As its name may suggest, "the cloud" is a mysterious yet increasingly ubiquitous presence in all parts of life. Realistically, its definition is simple: cloud computing takes advantage of economies of scale and resource pooling to provide massive amounts of storage and computing power to any users who sign up for the service. Google's suite of "apps," ranging from Gmail to its online document management system is one example. Amazon's S3 data service is another.
Cloud computing is still a relatively new force in computing, but it's already it is beginning to make big inroads in health IT as well. Greg Arnette, CTO at Newton, Mass.-based Sonian, which develops cloud-based technologies, describes ﬁve of the major ways the cloud will transform healthcare.
1. Data security: resiliency. "The cloud infrastructure offers durability and up-time that far exceed what any hospital's IT department could offer," Arnette says. Because of economies of scale, large cloud service providers are able to build large redundant data centers that place a higher emphasis on backup, data resiliency and uptime for lower costs. Cloud storage, for instance, can cost as little as 10 cents a month for "fast" storage and a penny a month for "cold" storage. "There's a higher bar of excellence for a cloud provider," surrounding the integrity and ease of access to data," Arnette says.
2. Data security: privacy. Is cloud data less secure? "The levels of security are much higher than what you see in a local IT department," says Arnette. Security in a hospital's server room can be as little as just keeping the door locked; when data is in the cloud, however, "it forces you to put all of your security in the application layer," says Arnette. Data on the server is "an encrypted blob of bits," that even the cloud provider has no access to. Cloud providers also rely on their economies of scale to maintain systems that attest to privacy standards such as PCI (credit card industry), HIPAA (healthcare industry) and FISMA, the Federal Information Security Management Act, which has more than 400 controls that need to be audited.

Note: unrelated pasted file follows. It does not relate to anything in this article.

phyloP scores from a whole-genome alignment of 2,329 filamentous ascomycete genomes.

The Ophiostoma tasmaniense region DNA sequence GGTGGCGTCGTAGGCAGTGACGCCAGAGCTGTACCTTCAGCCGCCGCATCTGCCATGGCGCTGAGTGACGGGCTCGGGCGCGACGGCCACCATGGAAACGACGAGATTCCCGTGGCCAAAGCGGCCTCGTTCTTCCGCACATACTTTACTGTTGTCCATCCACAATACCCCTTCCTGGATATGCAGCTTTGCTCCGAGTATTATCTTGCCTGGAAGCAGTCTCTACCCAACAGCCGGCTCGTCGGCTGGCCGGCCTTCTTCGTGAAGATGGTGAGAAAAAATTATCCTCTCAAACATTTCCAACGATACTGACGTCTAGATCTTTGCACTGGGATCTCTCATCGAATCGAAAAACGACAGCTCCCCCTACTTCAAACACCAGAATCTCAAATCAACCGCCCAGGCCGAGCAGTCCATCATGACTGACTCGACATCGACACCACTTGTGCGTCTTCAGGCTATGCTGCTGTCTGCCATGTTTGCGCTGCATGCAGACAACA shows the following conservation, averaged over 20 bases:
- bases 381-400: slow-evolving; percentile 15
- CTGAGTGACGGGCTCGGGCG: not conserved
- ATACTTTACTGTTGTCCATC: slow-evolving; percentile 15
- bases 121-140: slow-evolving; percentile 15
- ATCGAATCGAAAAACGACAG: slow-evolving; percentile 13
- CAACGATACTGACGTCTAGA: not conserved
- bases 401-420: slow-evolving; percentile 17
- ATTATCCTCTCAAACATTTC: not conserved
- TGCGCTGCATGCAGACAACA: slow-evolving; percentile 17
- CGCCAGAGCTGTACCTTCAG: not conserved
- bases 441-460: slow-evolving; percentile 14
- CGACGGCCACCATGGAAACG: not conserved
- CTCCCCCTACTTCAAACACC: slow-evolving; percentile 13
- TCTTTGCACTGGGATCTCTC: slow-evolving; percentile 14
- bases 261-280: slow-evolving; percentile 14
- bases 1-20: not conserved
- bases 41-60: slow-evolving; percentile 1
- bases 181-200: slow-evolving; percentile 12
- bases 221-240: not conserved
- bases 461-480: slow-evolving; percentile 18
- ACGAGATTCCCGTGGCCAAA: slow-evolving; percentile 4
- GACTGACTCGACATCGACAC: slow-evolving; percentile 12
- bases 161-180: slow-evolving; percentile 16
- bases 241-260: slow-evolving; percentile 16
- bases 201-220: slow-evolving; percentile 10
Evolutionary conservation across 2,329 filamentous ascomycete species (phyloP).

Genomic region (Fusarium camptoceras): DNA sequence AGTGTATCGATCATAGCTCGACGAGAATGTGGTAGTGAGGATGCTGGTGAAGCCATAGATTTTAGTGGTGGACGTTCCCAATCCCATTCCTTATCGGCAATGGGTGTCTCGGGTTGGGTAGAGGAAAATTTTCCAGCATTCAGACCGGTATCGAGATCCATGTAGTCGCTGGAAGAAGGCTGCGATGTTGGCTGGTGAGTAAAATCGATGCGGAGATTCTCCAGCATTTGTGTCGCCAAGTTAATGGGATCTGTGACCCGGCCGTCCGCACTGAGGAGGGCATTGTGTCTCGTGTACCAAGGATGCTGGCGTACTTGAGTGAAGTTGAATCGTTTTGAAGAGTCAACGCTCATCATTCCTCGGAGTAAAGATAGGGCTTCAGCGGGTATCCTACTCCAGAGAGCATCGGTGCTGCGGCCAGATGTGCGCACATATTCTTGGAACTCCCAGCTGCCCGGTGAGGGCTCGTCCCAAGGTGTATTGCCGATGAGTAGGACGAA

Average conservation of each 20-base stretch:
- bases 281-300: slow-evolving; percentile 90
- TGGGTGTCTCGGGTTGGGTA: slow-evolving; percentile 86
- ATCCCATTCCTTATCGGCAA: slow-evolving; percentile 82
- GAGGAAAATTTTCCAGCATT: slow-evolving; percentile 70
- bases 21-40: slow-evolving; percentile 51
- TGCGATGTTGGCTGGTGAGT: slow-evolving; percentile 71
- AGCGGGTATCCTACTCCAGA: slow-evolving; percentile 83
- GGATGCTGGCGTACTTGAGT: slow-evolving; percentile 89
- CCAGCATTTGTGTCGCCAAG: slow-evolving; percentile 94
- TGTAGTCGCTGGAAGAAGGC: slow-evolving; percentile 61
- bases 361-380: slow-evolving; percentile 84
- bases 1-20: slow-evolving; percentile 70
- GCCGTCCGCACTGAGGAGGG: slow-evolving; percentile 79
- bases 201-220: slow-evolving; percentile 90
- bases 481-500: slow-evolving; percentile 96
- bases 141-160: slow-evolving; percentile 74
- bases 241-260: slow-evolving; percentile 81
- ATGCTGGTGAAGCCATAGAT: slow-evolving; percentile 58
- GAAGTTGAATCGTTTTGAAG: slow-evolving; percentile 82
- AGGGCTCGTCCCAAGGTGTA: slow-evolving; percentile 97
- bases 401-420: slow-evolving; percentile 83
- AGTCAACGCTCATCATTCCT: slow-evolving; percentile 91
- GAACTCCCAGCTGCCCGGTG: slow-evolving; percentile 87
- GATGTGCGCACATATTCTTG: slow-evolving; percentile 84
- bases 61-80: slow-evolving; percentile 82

3. Speed of innovation. For reasons partly discussed above, cloud-based services can upgrade and improve their services rapidly, cheaply, and with minimal or no interruption to service. Arnette gives the example of Amazon's S3 cloud service: "In the ﬁrst ﬁve years there were ten price drops and 50 new major features. In the last year there were ten price drops and 75 new features." Traditionally, a healthcare provider would see hassles in installing and implementing new software, rather than simply having to update to a new major release every two or so years. "The cloud is all about rapid innovation," says Arnette. Allowing the cloud provider to continually improve the data and computing power frees up the local IT staff for "value-added tasks," such as infrastructure maintenance and administration.